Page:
Farmers adapt to wet in wake of drought


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Flying over the southern Prairies during the summertime months is like looking out over a giant patchwork quilt with all the different crops sown into boxes neatly framed by square-mile grids.

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Hey there, time traveller!
This article was published 28/05/2022 (250 days ago), so information in it may no longer be current.

Flying over the southern Prairies during the summertime months is like looking out over a giant patchwork quilt with all the different crops sown into boxes neatly framed by square-mile grids.

This year, that quilt might be showing a few odd-shaped holes and the edges might be a bit ragged. Farmers desperate to catch up to the growing season will be working around any low spots that, despite all their efforts at drainage, still show up in the wet years.

It’s no secret that this year is wet, a fact neatly summarized by the latest provincial crop report.

“No part of agro-Manitoba has received less than 131 per cent of normal rainfall for the period of April 12 to May 22, while large parts of Central and Eastern Manitoba have had over 260 per cent of normal rain during that time,” it says.

The moisture was badly needed after several dry years that culminated in last year’s drought, including a six-week spell at a critical time in the crop development cycle with excessive heat and no rain at all.

Everyone is happy to see the risk of drought diminished. Now, if only they can get a crop seeded and those weather-stressed cattle herds out on grass without destroying their pastures.

This was a good week, dry and warm, but it came after weeks of soggy weather. Seeding progress is at just over 10 per cent, well behind the five-year-average of 77 per cent.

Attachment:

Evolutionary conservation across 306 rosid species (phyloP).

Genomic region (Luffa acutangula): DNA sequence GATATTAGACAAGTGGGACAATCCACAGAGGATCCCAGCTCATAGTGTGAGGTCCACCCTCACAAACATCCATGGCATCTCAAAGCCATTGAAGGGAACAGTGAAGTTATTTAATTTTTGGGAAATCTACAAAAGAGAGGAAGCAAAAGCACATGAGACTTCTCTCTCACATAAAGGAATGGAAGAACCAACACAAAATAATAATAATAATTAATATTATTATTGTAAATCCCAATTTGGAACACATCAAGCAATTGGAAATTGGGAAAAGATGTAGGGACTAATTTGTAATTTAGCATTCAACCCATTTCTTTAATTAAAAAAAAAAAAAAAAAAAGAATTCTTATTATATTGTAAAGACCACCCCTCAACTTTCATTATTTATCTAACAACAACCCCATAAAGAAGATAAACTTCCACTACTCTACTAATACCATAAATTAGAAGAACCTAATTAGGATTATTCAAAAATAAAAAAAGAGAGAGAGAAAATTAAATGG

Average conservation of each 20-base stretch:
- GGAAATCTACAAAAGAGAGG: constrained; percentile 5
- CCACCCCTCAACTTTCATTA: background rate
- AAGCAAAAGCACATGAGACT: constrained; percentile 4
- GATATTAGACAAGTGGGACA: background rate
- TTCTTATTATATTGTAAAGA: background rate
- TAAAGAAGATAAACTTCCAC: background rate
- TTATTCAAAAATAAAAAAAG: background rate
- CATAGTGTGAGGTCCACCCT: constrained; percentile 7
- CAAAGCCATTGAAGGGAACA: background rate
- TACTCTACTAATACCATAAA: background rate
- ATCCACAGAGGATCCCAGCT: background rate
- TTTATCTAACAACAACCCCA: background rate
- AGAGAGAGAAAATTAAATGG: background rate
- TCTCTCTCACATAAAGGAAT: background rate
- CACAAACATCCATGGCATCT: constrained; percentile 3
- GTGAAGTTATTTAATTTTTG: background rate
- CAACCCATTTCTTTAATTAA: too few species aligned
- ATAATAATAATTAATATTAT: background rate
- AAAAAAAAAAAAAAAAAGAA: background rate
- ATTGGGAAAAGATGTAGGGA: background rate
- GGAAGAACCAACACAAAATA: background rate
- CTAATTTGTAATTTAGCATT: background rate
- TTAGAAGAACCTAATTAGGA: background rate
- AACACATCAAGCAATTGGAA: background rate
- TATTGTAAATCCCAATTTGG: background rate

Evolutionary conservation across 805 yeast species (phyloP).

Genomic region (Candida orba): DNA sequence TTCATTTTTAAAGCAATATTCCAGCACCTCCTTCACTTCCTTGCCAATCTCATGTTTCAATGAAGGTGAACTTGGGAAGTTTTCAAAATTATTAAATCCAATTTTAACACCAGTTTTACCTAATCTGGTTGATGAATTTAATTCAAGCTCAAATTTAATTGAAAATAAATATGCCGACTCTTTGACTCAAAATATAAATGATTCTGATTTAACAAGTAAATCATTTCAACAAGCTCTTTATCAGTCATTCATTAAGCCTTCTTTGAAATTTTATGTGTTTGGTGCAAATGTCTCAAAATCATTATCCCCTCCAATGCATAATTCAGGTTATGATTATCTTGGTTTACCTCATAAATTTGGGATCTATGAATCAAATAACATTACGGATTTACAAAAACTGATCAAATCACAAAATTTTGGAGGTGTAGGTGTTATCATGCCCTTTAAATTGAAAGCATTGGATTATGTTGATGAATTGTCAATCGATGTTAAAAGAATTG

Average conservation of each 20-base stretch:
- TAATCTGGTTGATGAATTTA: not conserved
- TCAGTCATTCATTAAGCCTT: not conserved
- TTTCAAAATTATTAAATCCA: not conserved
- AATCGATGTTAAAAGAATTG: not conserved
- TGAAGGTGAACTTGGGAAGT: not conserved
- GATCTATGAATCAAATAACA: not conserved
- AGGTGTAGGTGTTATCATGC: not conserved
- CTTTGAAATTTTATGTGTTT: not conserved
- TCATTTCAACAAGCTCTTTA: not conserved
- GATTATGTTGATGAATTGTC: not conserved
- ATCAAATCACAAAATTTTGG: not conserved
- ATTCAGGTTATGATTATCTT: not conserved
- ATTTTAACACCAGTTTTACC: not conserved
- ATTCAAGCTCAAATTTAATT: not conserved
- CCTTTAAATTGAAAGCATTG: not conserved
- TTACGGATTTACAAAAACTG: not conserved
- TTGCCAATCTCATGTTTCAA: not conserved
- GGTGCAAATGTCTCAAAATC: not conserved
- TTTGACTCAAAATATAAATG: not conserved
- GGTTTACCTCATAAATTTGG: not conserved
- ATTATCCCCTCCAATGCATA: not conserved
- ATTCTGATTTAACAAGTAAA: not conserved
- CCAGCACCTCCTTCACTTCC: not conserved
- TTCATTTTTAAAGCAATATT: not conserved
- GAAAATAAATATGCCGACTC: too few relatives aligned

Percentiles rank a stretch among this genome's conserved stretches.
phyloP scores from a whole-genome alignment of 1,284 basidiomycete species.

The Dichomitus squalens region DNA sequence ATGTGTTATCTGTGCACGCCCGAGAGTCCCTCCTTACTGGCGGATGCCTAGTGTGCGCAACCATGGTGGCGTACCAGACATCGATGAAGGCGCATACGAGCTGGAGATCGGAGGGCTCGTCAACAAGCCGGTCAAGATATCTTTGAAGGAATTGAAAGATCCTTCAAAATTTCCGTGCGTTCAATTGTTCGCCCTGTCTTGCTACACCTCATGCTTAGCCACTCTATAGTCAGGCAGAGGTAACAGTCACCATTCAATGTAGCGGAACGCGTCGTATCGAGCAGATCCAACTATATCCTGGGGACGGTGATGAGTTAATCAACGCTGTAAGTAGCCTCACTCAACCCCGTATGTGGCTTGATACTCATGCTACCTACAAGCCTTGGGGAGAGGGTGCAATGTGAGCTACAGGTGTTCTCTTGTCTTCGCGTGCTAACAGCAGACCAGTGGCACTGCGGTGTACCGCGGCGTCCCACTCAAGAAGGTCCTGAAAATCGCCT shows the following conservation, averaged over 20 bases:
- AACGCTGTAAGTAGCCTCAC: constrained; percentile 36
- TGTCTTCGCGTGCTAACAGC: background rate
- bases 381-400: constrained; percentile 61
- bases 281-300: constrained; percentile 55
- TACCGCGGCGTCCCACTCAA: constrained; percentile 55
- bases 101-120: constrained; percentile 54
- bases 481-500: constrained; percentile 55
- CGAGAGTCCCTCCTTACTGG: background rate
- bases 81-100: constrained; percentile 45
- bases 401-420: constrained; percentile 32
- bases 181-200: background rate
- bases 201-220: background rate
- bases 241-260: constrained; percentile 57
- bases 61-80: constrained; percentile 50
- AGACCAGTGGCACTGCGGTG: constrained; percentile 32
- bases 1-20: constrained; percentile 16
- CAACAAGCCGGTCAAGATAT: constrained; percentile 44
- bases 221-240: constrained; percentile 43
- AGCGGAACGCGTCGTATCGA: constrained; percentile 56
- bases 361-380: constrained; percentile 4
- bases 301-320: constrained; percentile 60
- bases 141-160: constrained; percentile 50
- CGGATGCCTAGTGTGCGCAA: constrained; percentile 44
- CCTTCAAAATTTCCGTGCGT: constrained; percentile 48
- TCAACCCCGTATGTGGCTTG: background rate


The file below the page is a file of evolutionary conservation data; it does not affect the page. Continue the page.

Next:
As well, the growth is off to a slow start. Growing degree days across the province for the month of May were between 60 per cent and 90 per cent of normal.

Nearly half of Manitoba farms also raise cattle, representing about 11 per cent of the national cattle herd. Many of this year’s calves were born during those late-spring snowstorms. Thousands didn’t survive, despite producers’ best efforts to keep them sheltered and warm.

It’s a loss that hits much deeper than sheer economics. These ranchers grieve the loss of those lives as well their lost investment in the future.

Other sectors within livestock, such as hogs or poultry, have consolidated around a small number of genetic types suited to standardized management in controlled housing.

Cattle producers manage their own genetic selections. No two herds in this province are exactly alike. Those herds are built one calf crop at a time, with producers selecting replacement stock that suits their management approach and their specific grazing or feeding environment.

A herd that lives in the bush and grazes swaths of forage left beneath the snow will have different characteristics than a herd that lives in a sheltered yard where feed is brought in.

On top of all that, producers must now bear the cost of carrying cows for another year before there is any hope of a return on that investment.

Tyler Fulton, a Birtle farmer and president of Manitoba Beef Producers, said there are reports of producers losing a third to half of their calves this spring. The survivors have needed extra TLC to overcome wet-weather diseases such as scours (diarrhea) and pneumonia.

“The best thing for these animals is to get them spread out on dry ground where there is tons of nutrition for them,” Fulton said in an interview Friday.

However, finding dry ground has been hard and pasture growth has been delayed. Putting the cattle out on wet pastures will provide some short-term feed but it comes at a high cost too. The hooves will churn up that pasture so badly, it’s basically a sacrifice to the altar of survival. Those forages will have to re-established, a process that takes a year or more.

With more rain in the forecast, the push is on this weekend — on all fronts. Cattle are on the move. Crop farmers are prioritizing the crops most likely to pay off. They are attempting alternative methods such as broadcasting the seed. They are modifying their crop mixes, in some cases sowing annual forages that can be grazed or harvested as silage.

No two stories will be the same as they do what farmers do best — adapt on the fly.

Laura Rance is vice-president of content for Glacier FarmMedia. She can be reached at

Laura Rance

Laura Rance

Laura Rance is editorial director at Farm Business Communications.


Updated on Saturday, May 28, 2022 9:42 AM CDT: Adds byline

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